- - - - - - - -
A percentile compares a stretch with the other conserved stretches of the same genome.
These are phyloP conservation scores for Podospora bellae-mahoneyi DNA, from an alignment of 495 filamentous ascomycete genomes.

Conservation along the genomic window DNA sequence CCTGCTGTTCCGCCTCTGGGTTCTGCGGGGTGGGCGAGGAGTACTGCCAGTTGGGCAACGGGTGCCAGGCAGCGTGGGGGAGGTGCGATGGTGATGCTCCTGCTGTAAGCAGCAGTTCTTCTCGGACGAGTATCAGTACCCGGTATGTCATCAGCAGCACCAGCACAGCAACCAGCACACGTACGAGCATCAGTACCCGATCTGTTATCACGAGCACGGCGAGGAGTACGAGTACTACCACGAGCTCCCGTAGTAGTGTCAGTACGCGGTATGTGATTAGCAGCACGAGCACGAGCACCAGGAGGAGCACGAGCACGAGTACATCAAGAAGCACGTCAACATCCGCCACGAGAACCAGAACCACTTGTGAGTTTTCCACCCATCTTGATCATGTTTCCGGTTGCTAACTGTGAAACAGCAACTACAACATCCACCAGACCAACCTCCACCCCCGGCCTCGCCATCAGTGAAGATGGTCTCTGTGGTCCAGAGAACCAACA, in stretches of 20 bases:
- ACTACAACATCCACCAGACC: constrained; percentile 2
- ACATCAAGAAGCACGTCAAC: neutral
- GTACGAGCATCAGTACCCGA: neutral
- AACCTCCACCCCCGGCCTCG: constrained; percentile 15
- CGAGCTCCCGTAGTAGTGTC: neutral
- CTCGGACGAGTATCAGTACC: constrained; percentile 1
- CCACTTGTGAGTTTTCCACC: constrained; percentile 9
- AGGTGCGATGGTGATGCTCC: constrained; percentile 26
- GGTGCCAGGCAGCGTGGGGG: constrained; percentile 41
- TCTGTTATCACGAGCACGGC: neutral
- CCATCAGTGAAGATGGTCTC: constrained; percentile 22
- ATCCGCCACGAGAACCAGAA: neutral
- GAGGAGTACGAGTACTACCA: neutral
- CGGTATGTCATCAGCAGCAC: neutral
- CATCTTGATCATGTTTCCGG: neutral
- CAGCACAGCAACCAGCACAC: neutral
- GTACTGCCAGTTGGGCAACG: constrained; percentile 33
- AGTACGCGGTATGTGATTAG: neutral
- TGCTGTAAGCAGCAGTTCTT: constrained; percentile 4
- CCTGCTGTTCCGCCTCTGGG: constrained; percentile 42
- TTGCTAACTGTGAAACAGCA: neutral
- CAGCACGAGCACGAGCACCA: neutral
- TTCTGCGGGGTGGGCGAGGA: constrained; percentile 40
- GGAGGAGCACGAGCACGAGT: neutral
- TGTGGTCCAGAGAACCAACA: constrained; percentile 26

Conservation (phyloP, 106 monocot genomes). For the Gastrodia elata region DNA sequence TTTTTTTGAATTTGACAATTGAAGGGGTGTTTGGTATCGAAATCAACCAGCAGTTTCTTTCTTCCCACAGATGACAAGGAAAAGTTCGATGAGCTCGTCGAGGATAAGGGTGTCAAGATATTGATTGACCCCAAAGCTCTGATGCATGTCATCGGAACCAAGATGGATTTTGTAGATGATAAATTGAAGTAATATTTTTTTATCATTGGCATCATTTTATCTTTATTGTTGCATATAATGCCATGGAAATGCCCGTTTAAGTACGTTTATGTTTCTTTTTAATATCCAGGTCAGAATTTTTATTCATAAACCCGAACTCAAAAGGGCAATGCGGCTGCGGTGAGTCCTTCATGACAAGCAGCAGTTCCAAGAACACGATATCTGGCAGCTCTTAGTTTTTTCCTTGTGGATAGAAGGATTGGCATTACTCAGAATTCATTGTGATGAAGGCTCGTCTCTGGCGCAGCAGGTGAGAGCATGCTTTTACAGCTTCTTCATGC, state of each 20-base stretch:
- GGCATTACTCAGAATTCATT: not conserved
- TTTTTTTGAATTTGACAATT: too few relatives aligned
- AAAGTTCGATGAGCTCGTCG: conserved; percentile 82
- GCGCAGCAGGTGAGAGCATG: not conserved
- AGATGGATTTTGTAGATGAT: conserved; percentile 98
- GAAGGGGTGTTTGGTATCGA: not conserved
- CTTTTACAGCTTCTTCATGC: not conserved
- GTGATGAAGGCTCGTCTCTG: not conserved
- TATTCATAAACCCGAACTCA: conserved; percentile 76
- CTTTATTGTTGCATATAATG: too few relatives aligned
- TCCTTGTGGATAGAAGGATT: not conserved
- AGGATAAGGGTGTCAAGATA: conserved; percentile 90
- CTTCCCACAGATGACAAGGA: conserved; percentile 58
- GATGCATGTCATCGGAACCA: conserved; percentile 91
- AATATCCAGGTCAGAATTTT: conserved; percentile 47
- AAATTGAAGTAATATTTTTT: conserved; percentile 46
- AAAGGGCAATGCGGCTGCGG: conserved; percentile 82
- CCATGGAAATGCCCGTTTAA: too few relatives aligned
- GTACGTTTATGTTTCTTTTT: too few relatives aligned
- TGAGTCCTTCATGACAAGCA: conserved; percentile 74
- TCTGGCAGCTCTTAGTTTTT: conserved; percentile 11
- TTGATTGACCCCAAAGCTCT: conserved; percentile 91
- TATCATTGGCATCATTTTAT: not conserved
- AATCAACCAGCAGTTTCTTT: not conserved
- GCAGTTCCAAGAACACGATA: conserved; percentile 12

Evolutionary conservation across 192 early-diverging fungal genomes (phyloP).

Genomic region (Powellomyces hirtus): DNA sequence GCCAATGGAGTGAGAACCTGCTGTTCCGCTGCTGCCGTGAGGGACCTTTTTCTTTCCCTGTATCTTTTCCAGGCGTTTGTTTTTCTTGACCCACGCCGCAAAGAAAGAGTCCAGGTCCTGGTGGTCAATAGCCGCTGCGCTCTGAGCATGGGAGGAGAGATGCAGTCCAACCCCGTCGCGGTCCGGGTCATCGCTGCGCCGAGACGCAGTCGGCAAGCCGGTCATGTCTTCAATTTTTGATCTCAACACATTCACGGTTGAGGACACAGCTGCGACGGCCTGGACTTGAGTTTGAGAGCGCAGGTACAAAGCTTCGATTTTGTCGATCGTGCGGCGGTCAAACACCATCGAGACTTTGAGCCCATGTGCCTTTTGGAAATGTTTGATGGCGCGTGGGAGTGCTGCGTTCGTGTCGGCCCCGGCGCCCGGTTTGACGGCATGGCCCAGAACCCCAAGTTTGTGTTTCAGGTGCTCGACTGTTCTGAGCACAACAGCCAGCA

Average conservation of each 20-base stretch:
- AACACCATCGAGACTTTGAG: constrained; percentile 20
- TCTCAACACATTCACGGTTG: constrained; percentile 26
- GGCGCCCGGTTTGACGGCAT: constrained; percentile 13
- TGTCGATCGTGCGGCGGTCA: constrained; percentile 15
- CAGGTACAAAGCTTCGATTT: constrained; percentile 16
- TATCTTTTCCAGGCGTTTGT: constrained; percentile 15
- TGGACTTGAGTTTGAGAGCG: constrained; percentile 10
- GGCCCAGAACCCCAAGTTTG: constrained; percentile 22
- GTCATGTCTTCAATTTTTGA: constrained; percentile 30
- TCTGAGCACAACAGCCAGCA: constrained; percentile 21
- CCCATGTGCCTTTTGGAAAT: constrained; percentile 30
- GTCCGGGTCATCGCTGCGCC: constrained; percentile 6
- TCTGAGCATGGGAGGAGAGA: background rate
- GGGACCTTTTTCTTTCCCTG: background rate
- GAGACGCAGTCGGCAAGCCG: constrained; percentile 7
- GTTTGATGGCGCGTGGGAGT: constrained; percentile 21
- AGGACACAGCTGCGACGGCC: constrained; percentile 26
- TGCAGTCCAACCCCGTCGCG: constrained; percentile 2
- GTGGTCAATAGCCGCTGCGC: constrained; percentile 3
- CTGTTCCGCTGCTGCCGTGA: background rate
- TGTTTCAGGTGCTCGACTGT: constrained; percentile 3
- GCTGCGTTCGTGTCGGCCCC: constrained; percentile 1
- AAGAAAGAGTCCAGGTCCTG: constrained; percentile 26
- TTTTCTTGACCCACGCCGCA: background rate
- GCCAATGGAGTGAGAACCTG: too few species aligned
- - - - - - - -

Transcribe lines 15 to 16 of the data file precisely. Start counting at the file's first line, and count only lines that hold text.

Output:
- ATCCGCCACGAGAACCAGAA: neutral
- GAGGAGTACGAGTACTACCA: neutral